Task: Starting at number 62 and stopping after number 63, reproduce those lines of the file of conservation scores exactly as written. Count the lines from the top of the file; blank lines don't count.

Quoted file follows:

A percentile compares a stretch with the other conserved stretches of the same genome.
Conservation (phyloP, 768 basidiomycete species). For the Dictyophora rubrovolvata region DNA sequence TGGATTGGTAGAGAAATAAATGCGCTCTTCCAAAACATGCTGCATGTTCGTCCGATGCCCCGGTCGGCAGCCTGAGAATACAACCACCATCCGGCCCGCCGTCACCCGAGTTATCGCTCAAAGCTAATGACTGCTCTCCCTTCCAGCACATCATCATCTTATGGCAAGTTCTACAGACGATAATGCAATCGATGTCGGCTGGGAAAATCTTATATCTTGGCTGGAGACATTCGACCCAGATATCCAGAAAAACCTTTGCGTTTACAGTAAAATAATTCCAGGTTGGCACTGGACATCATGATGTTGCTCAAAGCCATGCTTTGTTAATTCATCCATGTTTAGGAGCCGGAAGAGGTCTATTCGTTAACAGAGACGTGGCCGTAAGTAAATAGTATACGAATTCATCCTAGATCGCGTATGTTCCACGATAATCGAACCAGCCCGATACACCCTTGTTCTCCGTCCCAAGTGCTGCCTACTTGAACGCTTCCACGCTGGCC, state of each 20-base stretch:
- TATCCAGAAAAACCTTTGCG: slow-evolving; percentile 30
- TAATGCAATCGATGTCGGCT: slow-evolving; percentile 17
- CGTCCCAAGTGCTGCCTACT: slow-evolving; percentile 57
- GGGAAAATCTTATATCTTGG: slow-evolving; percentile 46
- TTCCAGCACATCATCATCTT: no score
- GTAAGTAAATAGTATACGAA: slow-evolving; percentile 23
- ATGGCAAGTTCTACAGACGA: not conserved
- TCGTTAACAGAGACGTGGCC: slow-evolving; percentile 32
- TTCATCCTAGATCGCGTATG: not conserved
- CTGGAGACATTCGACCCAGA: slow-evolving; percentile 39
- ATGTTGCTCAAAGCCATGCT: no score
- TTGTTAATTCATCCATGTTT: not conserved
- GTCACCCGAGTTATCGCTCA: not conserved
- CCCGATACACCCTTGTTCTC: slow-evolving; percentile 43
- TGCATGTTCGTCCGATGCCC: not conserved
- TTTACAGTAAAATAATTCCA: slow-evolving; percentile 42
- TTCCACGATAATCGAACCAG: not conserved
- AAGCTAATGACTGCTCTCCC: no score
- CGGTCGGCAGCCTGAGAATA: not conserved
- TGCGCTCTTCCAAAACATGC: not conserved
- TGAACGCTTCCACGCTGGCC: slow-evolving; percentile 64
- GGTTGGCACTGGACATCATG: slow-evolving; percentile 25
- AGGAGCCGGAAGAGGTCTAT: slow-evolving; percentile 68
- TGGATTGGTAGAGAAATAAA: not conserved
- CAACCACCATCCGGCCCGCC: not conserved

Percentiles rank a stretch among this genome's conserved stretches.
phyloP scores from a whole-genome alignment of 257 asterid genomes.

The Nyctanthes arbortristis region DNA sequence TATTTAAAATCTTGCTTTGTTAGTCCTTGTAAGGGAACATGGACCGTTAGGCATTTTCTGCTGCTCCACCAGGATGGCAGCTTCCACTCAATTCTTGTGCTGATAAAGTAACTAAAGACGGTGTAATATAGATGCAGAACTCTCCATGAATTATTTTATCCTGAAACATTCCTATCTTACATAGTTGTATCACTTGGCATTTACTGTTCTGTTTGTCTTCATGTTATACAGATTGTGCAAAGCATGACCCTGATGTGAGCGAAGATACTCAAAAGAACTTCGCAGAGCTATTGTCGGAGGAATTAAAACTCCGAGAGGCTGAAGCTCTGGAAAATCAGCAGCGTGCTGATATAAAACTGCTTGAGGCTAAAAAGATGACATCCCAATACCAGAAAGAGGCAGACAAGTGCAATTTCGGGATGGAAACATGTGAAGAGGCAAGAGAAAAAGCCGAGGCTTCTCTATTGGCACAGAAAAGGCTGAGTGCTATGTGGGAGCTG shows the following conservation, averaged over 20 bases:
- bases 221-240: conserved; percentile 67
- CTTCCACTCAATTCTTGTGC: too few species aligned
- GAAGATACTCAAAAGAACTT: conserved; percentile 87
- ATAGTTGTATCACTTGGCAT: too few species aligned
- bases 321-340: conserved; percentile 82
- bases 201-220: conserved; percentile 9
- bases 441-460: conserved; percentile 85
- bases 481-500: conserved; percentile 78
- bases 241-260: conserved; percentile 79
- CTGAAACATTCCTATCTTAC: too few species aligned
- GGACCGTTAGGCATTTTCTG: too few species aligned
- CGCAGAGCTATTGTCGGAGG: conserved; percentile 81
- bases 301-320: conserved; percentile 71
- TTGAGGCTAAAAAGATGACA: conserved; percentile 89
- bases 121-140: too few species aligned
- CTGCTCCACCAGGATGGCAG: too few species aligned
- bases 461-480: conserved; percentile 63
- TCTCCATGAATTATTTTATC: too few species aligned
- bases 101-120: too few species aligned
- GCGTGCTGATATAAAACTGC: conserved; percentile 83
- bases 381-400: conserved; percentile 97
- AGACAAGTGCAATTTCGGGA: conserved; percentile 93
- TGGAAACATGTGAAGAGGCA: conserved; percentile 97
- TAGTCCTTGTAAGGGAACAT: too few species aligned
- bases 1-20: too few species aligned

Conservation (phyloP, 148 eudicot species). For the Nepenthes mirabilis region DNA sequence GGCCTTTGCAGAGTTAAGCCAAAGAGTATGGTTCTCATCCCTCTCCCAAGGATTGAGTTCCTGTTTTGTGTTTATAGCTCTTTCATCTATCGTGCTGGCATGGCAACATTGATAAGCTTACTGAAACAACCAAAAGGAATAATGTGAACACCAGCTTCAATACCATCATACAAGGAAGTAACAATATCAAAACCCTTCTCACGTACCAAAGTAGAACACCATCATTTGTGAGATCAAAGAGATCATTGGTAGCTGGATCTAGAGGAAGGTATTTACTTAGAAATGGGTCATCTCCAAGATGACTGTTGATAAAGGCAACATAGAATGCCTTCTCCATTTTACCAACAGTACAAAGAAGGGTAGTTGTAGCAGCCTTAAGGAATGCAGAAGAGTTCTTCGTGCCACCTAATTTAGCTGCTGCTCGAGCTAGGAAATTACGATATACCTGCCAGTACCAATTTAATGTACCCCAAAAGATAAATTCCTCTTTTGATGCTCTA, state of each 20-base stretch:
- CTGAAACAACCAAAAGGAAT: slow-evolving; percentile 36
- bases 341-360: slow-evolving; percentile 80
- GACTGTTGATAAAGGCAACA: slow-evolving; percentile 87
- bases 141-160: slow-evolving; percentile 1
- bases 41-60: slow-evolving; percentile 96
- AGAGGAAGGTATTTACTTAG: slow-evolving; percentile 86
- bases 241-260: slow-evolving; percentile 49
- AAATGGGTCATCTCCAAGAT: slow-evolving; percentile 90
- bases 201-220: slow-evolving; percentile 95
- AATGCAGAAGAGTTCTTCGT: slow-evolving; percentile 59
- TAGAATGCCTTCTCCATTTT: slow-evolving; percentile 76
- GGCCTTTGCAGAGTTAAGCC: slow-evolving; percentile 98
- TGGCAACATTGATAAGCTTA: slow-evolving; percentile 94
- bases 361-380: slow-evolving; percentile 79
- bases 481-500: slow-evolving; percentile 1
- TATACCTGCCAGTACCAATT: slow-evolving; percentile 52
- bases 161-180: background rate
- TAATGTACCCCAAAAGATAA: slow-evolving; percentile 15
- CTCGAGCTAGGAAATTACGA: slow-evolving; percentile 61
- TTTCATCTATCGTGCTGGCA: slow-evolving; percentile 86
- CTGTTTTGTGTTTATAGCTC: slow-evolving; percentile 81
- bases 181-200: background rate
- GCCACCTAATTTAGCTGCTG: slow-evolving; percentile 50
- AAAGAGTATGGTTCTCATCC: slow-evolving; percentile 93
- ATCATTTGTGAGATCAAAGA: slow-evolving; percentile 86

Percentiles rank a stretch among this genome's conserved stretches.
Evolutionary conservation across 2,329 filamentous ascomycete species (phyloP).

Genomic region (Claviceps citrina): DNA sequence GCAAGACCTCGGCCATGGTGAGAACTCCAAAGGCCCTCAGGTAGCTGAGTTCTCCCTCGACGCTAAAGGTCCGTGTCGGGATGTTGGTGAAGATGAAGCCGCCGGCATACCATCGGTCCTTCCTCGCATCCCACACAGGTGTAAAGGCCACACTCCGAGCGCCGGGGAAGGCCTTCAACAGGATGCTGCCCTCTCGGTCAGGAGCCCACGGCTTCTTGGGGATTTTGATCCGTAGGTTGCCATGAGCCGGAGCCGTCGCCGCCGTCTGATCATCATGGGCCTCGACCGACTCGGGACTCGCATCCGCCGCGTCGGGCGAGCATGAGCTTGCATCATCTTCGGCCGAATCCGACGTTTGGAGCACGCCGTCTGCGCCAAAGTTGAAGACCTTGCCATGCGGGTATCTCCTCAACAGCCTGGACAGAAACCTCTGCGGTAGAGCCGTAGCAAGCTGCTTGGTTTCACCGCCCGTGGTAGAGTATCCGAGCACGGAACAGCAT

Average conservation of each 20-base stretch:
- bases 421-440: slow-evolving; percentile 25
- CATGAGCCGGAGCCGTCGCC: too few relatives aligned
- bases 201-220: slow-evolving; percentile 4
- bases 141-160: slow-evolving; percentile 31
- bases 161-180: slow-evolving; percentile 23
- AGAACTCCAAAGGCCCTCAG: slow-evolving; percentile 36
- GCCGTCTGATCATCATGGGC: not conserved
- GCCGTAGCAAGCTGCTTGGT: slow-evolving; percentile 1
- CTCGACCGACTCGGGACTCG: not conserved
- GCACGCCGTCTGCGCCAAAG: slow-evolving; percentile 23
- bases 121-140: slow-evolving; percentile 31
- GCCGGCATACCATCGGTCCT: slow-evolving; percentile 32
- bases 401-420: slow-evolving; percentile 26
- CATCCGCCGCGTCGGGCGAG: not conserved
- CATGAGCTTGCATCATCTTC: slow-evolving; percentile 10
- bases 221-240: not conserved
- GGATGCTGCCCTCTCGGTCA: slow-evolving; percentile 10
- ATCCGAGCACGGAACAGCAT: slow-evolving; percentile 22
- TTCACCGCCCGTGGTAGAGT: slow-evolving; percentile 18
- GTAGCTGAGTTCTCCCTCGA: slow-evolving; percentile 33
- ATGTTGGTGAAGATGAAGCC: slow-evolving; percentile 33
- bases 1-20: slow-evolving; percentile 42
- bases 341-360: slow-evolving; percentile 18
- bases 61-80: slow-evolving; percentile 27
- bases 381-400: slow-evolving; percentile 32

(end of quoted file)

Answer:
- AGAGGAAGGTATTTACTTAG: slow-evolving; percentile 86
- bases 241-260: slow-evolving; percentile 49